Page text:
New renting rules: the landlord price cap comes into effect
Posted by Louise Hyde on 5 April 2019 at 10:33 am
Targeting poor domestic energy efficiency and ‘slumlords’ has long been an environmental and social mission for the government. The domestic energy sector is responsible for the largest energy consumption in the UK, higher than transport, industry and services. It also has the highest demand for natural gas. Poorly insulated properties require more energy to heat to the same temperature as well-insulated properties. This leads to higher bills, poorer living conditions for the tenants and more energy lost to the atmosphere.
Moving away from fossil fuels is posing a significant challenge for heating domestic properties in the UK. Additionally, fuel poverty is still a significant issue in the UK, with an estimated 2.2 million homes in fuel poverty in 2016. Fuel poverty puts pressure on respiratory, cardiovascular and mental health conditions for residents, in turn putting pressure on the already stretched NHS. This also contributes to 'Excess Winter Deaths’ (EWDs): the 2017-2018 winter period in England and Wales saw the highest excess winter deaths on record since 1975-1976 at a shocking 50,100.
The government’s regulations around energy efficiency in properties are designed to target these issues simultaneously, but many landlords feel they are bearing an unfair proportion of the cost.
From April last year the Minimum Energy Efficiency Standard (MEES) for any new tenancy became the ‘E’ rating, extending to all existing tenancies on 1 April 2020. Meaning landlords can no longer rent 'F' or 'G' properties without making the changes. Previously landlords could claim exemption if unable to find third party funding to make the improvements, but effective from 1 April this year, landlords are now responsible for making improvements to bring the property up to the MEES rating for up to £3,500 of their own money. Again, the landlords can claim exemption if they can prove the work would cost over £3,500 of their own money. In December 2018 the ‘deposit cap’ was also enforced to help protect tenants from high deposits to securing a rental. There are also plans to ban upfront tenancy fees, again to make renting more accessible for tenants. After the news this week, some landlords claim it’s the ‘final nail in the coffin’ and that they will have to sell after this.
Admittedly there is considerable cost attached to being a landlord: taxes, fire safety, HMO, PAT tests and energy measures costs. However, the average monthly rent in the UK of £940 reflects this. Landlords argue there is not enough third-party funding available for them, with the ‘Green Deal’ funding no longer available. However the estimated cost to bring a property from a G rating to an F is £1,200 adding to the argument that a £3,500 price cap could even be too low. Particularly as significant exemptions exist.
The government needs landlords and as many households as possible to switch to renewable heating. They previously encouraged this through the Green Deal but the funding for this was pulled in 2015. Now the UK’s funding towards home energy measures is primarily through the Energy Company Obligation (ECO) scheme which is for low income and vulnerable households. There is also a ‘Renewable Heat Incentive’ (RHI). The UK has made significant progress with renewable electricity but is behind in switching to renewable heat. Despite their being suggestions to ban new gas boilers and hobs in properties by 2025, gas boilers are very much the norm.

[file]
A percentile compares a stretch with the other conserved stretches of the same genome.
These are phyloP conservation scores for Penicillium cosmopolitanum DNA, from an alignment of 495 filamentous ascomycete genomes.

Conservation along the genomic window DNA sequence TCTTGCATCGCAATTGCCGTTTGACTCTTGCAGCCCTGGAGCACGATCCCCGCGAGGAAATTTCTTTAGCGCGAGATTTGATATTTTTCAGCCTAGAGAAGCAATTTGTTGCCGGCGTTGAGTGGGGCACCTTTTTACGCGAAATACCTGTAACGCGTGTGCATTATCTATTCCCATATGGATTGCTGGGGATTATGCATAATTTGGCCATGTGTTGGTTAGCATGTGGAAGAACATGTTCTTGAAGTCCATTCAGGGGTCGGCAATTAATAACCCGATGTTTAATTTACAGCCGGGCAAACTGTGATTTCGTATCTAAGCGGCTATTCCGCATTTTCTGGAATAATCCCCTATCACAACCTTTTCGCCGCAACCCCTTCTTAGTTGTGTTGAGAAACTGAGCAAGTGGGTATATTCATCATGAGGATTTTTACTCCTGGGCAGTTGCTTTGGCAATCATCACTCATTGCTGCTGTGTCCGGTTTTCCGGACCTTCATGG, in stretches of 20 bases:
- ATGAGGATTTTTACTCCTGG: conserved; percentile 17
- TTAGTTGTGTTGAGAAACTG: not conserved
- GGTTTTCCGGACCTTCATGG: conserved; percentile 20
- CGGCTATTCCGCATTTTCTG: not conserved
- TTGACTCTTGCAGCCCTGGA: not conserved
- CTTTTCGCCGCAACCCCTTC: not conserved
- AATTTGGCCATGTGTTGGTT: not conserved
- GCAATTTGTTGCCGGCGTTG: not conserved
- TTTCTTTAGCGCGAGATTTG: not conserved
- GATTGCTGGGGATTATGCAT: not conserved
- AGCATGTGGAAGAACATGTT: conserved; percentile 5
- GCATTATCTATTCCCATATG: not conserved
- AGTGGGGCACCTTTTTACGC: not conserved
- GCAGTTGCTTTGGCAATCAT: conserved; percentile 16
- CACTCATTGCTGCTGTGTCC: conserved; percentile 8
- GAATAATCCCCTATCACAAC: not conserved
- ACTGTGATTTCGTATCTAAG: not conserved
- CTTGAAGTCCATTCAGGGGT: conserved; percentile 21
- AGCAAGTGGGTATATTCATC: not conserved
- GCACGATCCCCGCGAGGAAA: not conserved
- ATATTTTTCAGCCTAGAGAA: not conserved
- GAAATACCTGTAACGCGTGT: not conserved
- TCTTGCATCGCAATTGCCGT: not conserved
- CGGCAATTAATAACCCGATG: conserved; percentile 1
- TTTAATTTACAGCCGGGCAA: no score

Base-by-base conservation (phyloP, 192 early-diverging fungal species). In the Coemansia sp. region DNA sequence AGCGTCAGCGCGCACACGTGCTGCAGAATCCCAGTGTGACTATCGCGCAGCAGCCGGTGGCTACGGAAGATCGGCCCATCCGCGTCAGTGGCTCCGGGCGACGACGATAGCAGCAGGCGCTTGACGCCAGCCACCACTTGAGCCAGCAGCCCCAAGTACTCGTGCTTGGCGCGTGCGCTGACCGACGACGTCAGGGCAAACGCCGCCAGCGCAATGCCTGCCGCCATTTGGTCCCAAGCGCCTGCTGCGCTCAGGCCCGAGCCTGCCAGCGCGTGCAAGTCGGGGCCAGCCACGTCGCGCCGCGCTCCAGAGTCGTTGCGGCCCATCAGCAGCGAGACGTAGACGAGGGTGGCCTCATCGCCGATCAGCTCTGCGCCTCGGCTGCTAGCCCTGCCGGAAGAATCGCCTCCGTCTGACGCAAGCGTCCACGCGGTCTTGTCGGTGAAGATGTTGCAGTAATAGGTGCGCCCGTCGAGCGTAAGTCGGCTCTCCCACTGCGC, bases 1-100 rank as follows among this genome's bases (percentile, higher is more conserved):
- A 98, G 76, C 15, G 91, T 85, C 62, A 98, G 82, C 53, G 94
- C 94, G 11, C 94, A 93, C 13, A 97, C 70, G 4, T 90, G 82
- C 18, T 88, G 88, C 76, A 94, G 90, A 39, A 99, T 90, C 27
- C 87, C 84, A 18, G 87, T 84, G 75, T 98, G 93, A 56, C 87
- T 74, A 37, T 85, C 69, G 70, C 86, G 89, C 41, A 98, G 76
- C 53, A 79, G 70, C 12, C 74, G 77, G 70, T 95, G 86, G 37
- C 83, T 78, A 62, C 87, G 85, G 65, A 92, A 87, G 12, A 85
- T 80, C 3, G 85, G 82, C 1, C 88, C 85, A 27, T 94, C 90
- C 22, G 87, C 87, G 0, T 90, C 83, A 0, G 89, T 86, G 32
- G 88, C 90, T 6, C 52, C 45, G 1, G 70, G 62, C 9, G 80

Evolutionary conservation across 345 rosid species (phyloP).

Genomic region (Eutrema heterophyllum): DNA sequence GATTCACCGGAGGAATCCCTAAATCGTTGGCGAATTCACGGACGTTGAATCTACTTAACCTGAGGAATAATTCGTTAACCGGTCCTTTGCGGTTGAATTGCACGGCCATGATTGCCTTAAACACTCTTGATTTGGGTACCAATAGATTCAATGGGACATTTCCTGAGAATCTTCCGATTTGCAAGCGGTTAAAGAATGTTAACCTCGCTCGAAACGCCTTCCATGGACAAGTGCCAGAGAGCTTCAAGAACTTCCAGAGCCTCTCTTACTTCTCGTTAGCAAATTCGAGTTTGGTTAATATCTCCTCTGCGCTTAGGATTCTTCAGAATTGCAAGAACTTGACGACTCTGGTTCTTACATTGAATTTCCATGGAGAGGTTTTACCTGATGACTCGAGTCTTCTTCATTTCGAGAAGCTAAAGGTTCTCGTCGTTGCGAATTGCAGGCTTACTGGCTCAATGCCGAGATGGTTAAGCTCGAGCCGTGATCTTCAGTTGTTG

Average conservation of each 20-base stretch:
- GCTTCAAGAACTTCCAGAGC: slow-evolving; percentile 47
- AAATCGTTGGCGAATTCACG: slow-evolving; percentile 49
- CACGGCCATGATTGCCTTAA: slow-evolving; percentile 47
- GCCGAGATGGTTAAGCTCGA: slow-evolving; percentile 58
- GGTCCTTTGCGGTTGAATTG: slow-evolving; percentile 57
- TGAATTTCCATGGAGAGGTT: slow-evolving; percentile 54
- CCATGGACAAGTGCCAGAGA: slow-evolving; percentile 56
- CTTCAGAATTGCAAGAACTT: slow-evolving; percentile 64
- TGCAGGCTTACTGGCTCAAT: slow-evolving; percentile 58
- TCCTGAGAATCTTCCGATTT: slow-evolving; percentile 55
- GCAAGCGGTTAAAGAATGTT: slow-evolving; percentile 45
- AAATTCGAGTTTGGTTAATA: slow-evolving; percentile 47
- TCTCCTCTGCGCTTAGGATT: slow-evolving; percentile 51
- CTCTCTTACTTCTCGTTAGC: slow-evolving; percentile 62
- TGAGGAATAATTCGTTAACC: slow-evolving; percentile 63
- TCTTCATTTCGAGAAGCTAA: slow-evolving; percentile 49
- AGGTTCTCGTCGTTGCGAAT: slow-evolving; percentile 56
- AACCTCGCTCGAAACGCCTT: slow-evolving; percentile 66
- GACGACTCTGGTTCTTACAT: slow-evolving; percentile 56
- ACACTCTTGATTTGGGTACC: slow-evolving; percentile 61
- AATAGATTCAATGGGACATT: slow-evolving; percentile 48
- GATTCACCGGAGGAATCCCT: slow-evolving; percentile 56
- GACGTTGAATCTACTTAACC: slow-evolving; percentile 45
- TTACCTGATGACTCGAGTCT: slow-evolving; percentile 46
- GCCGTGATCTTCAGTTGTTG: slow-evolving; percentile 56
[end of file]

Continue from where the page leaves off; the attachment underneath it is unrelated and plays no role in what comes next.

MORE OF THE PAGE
A recent BEIS public attitudes study found that 85% of the public asked had never heard of heat networks. However, of the 15% who had heard of them: 47% said they were likely to install one given the opportunity and 56% were positive about them. It also found the public are more aware of solar panels than renewable heating systems such as biomass boilers, ground source heat pumps and air source heat pumps. The study also found not owning the property (24%) and expensive to install (30%) being the main barriers for renewable heating. The main incentives to switch to a new heating system were found to be cheaper bills (43%) and a more environmentally friendly system (33%). These findings highlight that the UK has a long way to go towards renewable heating systems being common place. On a positive note the RHI is one step made to address this.
This summarises some interconnected issues the UK faces. Our dependency on fossil fuels makes us vulnerable to supply security and the rising cost of the ever depleting gas supplies. This puts the population at risk and we need to push renewable heat for affordable warmth to prevent widespread health issues. Especially as these can be exacerbated from weather extremes as represented by the spike in EWD’s from the ‘Beast from the East’.
Rental properties make up a significant part of the UK housing stock, nearly 20% in England, therefore they need to be part of the renewable energy vision and fuel poverty solution. These new regulations may not be wholly welcomed, but they are needed. This is not the ‘nail in the coffin’ but a step towards step towards greener, warmer homes.
About the author:
Louise joined NEF in 2018 after achieving her MA (Hons) in Environmental Sustainability and Geography and her Bachelor of Architecture degree from the University of Dundee. For her honours dissertation Louise researched the effectiveness of district heating as an environmental solution to reduce fuel poverty in Dundee. She is interested in sustainable energy and reducing fuel poverty.
If you have a question about anything in the above blog, please ask it in the comments section below.
0 comments - read them below or add one